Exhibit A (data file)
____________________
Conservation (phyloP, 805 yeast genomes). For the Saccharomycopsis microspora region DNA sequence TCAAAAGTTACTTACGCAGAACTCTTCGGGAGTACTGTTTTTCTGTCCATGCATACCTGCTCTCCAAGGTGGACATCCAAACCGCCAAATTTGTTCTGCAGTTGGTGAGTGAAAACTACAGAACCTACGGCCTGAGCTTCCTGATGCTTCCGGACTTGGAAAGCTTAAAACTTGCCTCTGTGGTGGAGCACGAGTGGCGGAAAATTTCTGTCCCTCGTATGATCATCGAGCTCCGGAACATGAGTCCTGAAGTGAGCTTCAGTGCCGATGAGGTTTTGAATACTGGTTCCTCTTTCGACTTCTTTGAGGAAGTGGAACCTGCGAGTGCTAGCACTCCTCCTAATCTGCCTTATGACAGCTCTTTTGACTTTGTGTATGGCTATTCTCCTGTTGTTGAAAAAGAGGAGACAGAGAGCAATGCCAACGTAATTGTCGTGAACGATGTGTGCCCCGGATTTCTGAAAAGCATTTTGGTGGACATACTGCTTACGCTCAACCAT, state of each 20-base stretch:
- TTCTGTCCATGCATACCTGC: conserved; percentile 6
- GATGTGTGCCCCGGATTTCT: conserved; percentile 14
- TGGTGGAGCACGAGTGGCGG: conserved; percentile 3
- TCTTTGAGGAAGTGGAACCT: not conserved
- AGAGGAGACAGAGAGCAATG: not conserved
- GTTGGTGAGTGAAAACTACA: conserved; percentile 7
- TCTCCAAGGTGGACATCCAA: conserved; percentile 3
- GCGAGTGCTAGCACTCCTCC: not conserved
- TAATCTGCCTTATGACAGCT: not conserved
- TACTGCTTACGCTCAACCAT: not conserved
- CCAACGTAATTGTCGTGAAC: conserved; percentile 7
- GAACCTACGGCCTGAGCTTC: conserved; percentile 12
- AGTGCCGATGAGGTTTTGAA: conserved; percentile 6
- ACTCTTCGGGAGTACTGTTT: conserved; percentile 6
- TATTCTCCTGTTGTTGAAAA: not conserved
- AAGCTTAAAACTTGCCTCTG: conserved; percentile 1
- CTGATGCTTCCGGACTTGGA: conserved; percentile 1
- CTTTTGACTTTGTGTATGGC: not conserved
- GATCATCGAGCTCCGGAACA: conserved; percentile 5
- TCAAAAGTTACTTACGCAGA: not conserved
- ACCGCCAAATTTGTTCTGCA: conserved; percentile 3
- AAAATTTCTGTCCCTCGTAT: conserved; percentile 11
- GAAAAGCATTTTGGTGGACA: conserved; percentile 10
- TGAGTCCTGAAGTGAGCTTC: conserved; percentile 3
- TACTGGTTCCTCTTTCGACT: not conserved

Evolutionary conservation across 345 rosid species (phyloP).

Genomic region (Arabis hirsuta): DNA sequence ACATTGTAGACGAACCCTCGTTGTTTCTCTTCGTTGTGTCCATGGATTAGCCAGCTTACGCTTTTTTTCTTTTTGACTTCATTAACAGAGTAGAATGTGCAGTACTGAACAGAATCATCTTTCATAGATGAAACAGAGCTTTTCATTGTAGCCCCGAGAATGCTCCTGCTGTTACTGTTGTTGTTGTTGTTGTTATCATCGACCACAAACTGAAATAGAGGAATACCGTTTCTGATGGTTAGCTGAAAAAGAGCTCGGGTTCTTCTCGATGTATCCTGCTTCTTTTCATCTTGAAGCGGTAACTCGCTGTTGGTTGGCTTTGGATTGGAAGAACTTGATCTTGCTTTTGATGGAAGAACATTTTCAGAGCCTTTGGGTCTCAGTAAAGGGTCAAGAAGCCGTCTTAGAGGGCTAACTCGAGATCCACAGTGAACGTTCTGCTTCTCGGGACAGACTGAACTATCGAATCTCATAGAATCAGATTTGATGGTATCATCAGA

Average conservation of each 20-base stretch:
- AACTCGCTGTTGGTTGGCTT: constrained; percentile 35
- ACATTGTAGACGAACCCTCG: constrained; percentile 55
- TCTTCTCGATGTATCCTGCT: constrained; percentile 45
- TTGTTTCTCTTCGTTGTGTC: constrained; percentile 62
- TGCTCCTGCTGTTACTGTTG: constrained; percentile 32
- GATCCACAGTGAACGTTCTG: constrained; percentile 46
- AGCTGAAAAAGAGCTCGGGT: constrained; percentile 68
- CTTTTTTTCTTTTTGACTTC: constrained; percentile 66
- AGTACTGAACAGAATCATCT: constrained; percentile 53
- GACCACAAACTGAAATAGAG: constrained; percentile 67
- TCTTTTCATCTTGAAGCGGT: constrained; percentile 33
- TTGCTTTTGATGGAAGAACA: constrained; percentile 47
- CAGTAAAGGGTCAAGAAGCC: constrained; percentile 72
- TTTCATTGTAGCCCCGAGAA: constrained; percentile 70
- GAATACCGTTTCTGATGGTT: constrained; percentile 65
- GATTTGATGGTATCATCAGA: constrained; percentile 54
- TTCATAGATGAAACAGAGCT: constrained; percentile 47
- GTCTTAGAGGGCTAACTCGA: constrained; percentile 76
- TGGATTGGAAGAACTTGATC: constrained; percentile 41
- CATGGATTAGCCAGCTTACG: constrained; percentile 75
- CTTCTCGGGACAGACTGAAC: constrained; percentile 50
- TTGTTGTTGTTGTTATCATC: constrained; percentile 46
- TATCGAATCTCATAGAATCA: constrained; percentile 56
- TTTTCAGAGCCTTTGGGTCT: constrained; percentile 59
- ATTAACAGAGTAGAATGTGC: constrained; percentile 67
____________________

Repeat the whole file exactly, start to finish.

Conservation (phyloP, 805 yeast genomes). For the Saccharomycopsis microspora region DNA sequence TCAAAAGTTACTTACGCAGAACTCTTCGGGAGTACTGTTTTTCTGTCCATGCATACCTGCTCTCCAAGGTGGACATCCAAACCGCCAAATTTGTTCTGCAGTTGGTGAGTGAAAACTACAGAACCTACGGCCTGAGCTTCCTGATGCTTCCGGACTTGGAAAGCTTAAAACTTGCCTCTGTGGTGGAGCACGAGTGGCGGAAAATTTCTGTCCCTCGTATGATCATCGAGCTCCGGAACATGAGTCCTGAAGTGAGCTTCAGTGCCGATGAGGTTTTGAATACTGGTTCCTCTTTCGACTTCTTTGAGGAAGTGGAACCTGCGAGTGCTAGCACTCCTCCTAATCTGCCTTATGACAGCTCTTTTGACTTTGTGTATGGCTATTCTCCTGTTGTTGAAAAAGAGGAGACAGAGAGCAATGCCAACGTAATTGTCGTGAACGATGTGTGCCCCGGATTTCTGAAAAGCATTTTGGTGGACATACTGCTTACGCTCAACCAT, state of each 20-base stretch:
- TTCTGTCCATGCATACCTGC: conserved; percentile 6
- GATGTGTGCCCCGGATTTCT: conserved; percentile 14
- TGGTGGAGCACGAGTGGCGG: conserved; percentile 3
- TCTTTGAGGAAGTGGAACCT: not conserved
- AGAGGAGACAGAGAGCAATG: not conserved
- GTTGGTGAGTGAAAACTACA: conserved; percentile 7
- TCTCCAAGGTGGACATCCAA: conserved; percentile 3
- GCGAGTGCTAGCACTCCTCC: not conserved
- TAATCTGCCTTATGACAGCT: not conserved
- TACTGCTTACGCTCAACCAT: not conserved
- CCAACGTAATTGTCGTGAAC: conserved; percentile 7
- GAACCTACGGCCTGAGCTTC: conserved; percentile 12
- AGTGCCGATGAGGTTTTGAA: conserved; percentile 6
- ACTCTTCGGGAGTACTGTTT: conserved; percentile 6
- TATTCTCCTGTTGTTGAAAA: not conserved
- AAGCTTAAAACTTGCCTCTG: conserved; percentile 1
- CTGATGCTTCCGGACTTGGA: conserved; percentile 1
- CTTTTGACTTTGTGTATGGC: not conserved
- GATCATCGAGCTCCGGAACA: conserved; percentile 5
- TCAAAAGTTACTTACGCAGA: not conserved
- ACCGCCAAATTTGTTCTGCA: conserved; percentile 3
- AAAATTTCTGTCCCTCGTAT: conserved; percentile 11
- GAAAAGCATTTTGGTGGACA: conserved; percentile 10
- TGAGTCCTGAAGTGAGCTTC: conserved; percentile 3
- TACTGGTTCCTCTTTCGACT: not conserved

Evolutionary conservation across 345 rosid species (phyloP).

Genomic region (Arabis hirsuta): DNA sequence ACATTGTAGACGAACCCTCGTTGTTTCTCTTCGTTGTGTCCATGGATTAGCCAGCTTACGCTTTTTTTCTTTTTGACTTCATTAACAGAGTAGAATGTGCAGTACTGAACAGAATCATCTTTCATAGATGAAACAGAGCTTTTCATTGTAGCCCCGAGAATGCTCCTGCTGTTACTGTTGTTGTTGTTGTTGTTATCATCGACCACAAACTGAAATAGAGGAATACCGTTTCTGATGGTTAGCTGAAAAAGAGCTCGGGTTCTTCTCGATGTATCCTGCTTCTTTTCATCTTGAAGCGGTAACTCGCTGTTGGTTGGCTTTGGATTGGAAGAACTTGATCTTGCTTTTGATGGAAGAACATTTTCAGAGCCTTTGGGTCTCAGTAAAGGGTCAAGAAGCCGTCTTAGAGGGCTAACTCGAGATCCACAGTGAACGTTCTGCTTCTCGGGACAGACTGAACTATCGAATCTCATAGAATCAGATTTGATGGTATCATCAGA

Average conservation of each 20-base stretch:
- AACTCGCTGTTGGTTGGCTT: constrained; percentile 35
- ACATTGTAGACGAACCCTCG: constrained; percentile 55
- TCTTCTCGATGTATCCTGCT: constrained; percentile 45
- TTGTTTCTCTTCGTTGTGTC: constrained; percentile 62
- TGCTCCTGCTGTTACTGTTG: constrained; percentile 32
- GATCCACAGTGAACGTTCTG: constrained; percentile 46
- AGCTGAAAAAGAGCTCGGGT: constrained; percentile 68
- CTTTTTTTCTTTTTGACTTC: constrained; percentile 66
- AGTACTGAACAGAATCATCT: constrained; percentile 53
- GACCACAAACTGAAATAGAG: constrained; percentile 67
- TCTTTTCATCTTGAAGCGGT: constrained; percentile 33
- TTGCTTTTGATGGAAGAACA: constrained; percentile 47
- CAGTAAAGGGTCAAGAAGCC: constrained; percentile 72
- TTTCATTGTAGCCCCGAGAA: constrained; percentile 70
- GAATACCGTTTCTGATGGTT: constrained; percentile 65
- GATTTGATGGTATCATCAGA: constrained; percentile 54
- TTCATAGATGAAACAGAGCT: constrained; percentile 47
- GTCTTAGAGGGCTAACTCGA: constrained; percentile 76
- TGGATTGGAAGAACTTGATC: constrained; percentile 41
- CATGGATTAGCCAGCTTACG: constrained; percentile 75
- CTTCTCGGGACAGACTGAAC: constrained; percentile 50
- TTGTTGTTGTTGTTATCATC: constrained; percentile 46
- TATCGAATCTCATAGAATCA: constrained; percentile 56
- TTTTCAGAGCCTTTGGGTCT: constrained; percentile 59
- ATTAACAGAGTAGAATGTGC: constrained; percentile 67